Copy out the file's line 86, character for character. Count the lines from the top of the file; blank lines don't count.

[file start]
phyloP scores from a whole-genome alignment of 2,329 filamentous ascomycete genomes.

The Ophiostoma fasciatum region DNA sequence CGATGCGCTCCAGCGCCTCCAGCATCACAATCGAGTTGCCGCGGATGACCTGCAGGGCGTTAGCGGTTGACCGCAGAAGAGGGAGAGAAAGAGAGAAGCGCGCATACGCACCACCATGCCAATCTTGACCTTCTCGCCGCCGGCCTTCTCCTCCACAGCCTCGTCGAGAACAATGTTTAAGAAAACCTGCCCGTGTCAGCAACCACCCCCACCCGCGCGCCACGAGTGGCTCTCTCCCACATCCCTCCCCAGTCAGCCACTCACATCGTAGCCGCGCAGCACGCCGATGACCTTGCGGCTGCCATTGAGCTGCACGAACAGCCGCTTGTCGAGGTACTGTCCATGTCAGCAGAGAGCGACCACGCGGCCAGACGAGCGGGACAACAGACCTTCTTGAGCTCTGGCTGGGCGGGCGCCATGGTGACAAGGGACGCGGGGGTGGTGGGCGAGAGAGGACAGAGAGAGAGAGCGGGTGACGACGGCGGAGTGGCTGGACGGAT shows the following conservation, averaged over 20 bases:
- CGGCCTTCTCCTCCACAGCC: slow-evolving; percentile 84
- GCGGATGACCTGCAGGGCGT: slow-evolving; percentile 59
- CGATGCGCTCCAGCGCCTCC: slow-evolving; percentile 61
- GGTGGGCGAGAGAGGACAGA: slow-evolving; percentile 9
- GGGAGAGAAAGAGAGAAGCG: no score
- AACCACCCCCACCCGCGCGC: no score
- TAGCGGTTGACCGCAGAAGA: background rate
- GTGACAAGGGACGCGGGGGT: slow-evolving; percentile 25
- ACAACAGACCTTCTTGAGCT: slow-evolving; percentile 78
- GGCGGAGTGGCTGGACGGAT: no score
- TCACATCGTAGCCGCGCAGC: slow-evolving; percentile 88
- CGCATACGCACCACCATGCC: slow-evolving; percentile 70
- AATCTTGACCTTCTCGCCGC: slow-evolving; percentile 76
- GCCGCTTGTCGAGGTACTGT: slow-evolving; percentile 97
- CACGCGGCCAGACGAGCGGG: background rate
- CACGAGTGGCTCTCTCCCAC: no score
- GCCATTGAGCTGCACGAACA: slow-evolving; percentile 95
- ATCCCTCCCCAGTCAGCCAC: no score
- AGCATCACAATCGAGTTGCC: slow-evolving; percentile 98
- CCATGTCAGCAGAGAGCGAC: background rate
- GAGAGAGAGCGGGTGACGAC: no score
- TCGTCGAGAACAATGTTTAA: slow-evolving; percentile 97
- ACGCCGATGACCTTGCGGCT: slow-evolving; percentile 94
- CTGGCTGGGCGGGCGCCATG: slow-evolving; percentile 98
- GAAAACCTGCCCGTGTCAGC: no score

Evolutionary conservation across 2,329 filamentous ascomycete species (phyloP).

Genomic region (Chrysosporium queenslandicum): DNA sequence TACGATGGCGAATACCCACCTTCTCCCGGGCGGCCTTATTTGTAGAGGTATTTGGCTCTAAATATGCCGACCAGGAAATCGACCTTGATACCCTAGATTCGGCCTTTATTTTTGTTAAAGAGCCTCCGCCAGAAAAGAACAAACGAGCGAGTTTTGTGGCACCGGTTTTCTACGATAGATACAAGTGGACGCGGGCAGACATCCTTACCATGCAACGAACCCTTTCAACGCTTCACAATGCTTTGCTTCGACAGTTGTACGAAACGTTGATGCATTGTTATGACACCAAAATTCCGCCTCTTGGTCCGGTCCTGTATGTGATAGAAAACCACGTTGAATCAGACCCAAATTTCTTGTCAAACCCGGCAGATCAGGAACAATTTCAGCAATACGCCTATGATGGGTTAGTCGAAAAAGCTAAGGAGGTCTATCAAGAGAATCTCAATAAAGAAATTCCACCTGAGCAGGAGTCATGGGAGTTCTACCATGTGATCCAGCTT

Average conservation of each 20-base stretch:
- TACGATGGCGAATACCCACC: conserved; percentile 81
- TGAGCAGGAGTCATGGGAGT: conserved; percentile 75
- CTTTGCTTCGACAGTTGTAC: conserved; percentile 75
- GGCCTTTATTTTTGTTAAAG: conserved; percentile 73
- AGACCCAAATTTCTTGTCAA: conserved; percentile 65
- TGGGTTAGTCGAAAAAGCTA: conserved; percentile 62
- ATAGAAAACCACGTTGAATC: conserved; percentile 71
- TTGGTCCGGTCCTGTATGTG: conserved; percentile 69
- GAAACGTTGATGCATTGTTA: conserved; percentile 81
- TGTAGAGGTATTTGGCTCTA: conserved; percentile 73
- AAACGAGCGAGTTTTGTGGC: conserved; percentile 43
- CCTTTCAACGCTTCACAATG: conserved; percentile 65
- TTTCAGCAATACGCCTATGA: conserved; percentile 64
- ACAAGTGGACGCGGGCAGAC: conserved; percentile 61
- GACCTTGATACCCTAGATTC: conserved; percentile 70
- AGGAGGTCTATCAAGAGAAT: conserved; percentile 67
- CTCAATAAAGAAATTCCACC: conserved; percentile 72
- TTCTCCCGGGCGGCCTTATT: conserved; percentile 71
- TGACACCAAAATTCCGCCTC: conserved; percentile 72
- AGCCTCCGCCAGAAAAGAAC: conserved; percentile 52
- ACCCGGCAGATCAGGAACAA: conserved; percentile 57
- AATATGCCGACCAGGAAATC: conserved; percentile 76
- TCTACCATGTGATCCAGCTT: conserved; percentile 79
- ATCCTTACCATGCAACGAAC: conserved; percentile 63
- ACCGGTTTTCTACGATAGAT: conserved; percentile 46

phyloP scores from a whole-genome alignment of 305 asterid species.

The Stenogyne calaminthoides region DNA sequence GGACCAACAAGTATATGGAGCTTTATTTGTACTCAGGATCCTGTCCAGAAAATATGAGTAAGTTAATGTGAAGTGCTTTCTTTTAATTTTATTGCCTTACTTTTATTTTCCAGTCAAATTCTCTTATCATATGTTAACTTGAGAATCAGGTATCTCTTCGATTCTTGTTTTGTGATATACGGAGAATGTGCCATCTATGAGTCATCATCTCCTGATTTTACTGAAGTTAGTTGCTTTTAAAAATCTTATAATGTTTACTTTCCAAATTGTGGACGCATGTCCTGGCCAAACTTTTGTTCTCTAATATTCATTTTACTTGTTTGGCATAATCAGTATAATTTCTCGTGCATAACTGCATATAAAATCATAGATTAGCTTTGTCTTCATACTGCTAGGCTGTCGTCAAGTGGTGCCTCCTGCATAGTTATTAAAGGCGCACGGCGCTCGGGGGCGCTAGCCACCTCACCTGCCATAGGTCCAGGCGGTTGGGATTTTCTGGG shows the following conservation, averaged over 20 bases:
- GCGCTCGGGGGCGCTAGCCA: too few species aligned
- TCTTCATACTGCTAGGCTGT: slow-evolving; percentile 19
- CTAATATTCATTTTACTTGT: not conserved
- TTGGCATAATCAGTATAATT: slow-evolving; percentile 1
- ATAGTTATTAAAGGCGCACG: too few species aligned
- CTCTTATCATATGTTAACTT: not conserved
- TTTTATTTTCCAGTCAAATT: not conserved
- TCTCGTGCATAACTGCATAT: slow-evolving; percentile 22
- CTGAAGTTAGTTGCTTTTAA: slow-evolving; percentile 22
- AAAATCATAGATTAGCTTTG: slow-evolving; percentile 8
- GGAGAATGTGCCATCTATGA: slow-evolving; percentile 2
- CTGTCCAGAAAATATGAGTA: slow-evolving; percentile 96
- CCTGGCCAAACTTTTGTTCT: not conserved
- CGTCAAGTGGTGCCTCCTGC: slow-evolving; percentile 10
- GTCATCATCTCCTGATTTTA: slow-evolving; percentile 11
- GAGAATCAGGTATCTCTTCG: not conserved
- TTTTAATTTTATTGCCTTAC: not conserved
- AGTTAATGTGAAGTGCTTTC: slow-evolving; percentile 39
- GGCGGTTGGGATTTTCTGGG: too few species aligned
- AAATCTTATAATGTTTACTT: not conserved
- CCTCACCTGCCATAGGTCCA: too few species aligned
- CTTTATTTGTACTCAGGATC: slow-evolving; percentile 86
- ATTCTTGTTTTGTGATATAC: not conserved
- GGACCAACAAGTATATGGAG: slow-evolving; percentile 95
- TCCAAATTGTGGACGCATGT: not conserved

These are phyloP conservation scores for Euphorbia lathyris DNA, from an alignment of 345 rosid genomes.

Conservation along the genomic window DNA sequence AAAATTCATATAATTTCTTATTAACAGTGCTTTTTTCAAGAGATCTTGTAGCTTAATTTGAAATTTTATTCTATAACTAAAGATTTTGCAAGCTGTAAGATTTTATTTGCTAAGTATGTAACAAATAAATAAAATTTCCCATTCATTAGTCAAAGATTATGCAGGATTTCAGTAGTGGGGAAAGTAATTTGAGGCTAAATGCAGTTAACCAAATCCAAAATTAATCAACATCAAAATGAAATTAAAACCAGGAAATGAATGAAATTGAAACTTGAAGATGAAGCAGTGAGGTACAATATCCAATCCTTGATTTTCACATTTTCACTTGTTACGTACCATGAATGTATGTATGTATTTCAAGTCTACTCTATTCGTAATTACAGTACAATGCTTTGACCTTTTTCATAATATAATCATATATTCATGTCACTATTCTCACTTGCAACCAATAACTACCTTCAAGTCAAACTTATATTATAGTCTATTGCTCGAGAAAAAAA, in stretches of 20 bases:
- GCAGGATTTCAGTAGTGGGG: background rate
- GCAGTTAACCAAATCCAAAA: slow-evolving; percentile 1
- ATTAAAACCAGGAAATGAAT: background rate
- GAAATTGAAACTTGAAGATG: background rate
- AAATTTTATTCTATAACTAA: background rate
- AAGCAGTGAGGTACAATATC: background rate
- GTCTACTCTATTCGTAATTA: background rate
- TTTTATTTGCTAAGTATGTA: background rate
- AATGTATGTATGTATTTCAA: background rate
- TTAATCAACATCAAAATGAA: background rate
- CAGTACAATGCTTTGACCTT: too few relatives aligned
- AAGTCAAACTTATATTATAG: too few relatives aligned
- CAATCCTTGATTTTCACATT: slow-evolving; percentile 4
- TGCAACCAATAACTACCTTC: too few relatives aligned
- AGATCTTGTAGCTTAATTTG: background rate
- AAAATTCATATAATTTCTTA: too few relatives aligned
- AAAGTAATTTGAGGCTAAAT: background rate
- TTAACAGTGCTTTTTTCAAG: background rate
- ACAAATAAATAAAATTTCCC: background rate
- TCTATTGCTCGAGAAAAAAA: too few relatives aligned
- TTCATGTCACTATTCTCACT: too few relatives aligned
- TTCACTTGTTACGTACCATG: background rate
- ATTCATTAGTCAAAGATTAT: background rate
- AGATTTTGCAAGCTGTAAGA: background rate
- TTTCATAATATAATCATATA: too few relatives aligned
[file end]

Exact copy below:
- GCAGTTAACCAAATCCAAAA: slow-evolving; percentile 1